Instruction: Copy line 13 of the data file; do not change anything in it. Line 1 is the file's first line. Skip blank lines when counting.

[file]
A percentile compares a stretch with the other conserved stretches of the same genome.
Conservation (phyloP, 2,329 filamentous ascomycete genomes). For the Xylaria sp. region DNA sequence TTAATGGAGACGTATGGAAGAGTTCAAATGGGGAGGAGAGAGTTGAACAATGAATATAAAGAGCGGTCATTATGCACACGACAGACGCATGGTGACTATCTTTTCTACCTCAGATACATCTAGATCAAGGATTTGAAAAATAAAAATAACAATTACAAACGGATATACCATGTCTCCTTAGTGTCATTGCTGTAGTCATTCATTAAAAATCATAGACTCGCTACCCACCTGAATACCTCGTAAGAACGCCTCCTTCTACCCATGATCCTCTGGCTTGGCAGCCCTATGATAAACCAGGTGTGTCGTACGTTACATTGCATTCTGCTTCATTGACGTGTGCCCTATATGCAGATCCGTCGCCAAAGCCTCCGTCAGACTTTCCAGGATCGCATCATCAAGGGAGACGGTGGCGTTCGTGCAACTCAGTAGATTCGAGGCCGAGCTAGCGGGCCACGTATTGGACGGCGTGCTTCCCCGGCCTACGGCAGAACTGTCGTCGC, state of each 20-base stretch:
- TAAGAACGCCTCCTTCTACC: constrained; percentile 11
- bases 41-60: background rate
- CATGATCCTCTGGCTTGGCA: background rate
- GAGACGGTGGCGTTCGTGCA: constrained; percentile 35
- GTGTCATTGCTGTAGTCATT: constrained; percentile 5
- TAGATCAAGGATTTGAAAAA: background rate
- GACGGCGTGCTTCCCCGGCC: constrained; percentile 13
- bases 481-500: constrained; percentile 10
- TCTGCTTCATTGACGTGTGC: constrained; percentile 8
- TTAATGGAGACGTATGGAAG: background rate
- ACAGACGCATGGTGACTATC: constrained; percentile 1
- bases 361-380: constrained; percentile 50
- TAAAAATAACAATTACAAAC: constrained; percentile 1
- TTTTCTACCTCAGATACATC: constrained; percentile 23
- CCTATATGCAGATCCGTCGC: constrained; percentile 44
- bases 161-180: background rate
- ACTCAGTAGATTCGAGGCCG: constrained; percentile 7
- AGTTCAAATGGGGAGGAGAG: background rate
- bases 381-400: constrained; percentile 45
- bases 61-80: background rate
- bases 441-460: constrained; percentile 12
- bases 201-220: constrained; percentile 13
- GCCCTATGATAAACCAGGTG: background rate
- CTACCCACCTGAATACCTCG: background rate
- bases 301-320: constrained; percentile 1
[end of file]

- ACAGACGCATGGTGACTATC: constrained; percentile 1